Charles Glicksburg

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Charles Irving Glicksberg (13 December 1900 – 14 February 1998(age 98))[1] was a Polish-American literary critic, professor, and writer.


Glicksberg was born to Lillian and Isidore Glicksberg in Warsaw, Poland. He moved to the United States at a young age and became a naturalized citizen. He attended the College of the City of New York for a bachelor's degree which he received in 1923, Columbia University for a masters which he received in 1924, and the University of Pennsylvania for a PhD which he received in 1938. He was also a Fulbright Scholar at Bar-Ilan University in Israel. His PhD dissertation became the book Walt Whitman and the Civil War which was considered an important addition to the existent scholarship on Whitman.[2] He passed away on February 14, 1988, survived by his two children, Stephanie and Paul, grandchildren Elena, Benjamin, and Rachel, and great-grandchildren, Talia, Danielle, and Jacob, in New York City.[3]


Glicksberg taught English at South Philadelphia High School for multiple years, and eventually joined Brooklyn College as a professor, becoming professor emeritus by 1971. He also taught at multiple other colleges, including the New School for Social Research and the City University of New York.[2]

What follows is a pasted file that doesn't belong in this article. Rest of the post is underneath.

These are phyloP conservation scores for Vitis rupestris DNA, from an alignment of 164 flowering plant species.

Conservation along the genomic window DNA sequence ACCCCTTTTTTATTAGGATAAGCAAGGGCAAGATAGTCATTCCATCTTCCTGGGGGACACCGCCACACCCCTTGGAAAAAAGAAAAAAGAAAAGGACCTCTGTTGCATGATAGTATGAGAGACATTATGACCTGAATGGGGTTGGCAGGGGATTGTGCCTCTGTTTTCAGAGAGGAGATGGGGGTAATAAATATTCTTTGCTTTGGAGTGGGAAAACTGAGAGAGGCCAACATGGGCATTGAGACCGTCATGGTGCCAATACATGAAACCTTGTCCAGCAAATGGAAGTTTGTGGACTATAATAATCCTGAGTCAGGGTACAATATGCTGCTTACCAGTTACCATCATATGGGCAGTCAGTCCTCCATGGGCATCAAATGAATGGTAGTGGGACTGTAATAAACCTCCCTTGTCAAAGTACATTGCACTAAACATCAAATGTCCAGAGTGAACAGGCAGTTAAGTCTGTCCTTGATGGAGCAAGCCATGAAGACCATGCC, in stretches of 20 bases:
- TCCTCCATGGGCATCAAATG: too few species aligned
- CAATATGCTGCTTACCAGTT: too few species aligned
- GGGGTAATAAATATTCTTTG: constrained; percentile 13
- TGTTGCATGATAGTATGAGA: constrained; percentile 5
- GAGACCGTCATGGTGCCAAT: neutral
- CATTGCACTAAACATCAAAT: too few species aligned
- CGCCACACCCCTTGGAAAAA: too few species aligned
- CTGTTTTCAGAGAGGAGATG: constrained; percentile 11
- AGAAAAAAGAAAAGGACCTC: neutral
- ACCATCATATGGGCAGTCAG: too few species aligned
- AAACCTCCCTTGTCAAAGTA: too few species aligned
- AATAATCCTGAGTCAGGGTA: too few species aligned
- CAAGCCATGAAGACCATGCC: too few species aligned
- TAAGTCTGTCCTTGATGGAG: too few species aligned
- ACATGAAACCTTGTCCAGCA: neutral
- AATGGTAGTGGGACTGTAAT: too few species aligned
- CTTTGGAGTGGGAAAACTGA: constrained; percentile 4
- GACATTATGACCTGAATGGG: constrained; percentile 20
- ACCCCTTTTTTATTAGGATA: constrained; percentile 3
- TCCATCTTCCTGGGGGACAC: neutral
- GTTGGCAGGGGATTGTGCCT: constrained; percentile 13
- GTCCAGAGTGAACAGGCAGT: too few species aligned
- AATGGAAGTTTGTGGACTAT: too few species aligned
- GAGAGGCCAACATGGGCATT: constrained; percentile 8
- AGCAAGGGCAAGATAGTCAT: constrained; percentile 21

He was a prolific author, writing multiple books including Walt Whitman and the Civil War (University of Pennsylvania Press, 1933), (which in particular was referred to as an important addition to the existing writing on Walt Whitman)[4] Literature and Religion, A Study in Conflict (Southern Methodist University Press, 1960), The Self in Modern Literature (Pennsylvania State University Press, 1963), Modern Literature and the Death of God (Martinus Nijhoff, 1966), The Literature of Nihilism (Bucknell University Press, 1975), and others. He was also the editor of American Literary Criticism, 1900 to 1950 (Hendricks House, 1952)[5] and wrote multiple essays including for the Arizona Quarterly.


Glicksberg received several awards for "best essay" from the Arizona Quarterly and received various honors in his multiple professorships. He also was awarded a Fulbright Scholarship.[2]

Literary criticism[edit]

Glicksberg wrote on a variety of topics, but especially some of his later books like The Ironic Vision in Modern Literature focused on the progression from more heroic tales to more ironic tales as writing approaches the modern day.[6]


  1. ^ U.S., Social Security Death Index, 1935-2014
  2. ^ a b c "Glicksberg, Charles Irving, 1901-.... @ SNAC". Retrieved 2018-10-21.
  3. ^ "Paid Notice: Deaths GLICKSBERG, CHARLES I." Retrieved 2018-10-21.
  4. ^ "The Unz Review". The Unz Review. Retrieved 2018-10-21.
  5. ^ Glicksberg, Charles Irving (1952). American literary criticism, 1900-1950. New York: Hendricks House.
  6. ^ 1900-1998., Glicksberg, Charles I. (Charles Irving) (1969). The ironic vision in modern literature. The Hague: Martinus Nijhoff. ISBN 9789401509770. OCLC 651802921.CS1 maint: numeric names: authors list (link)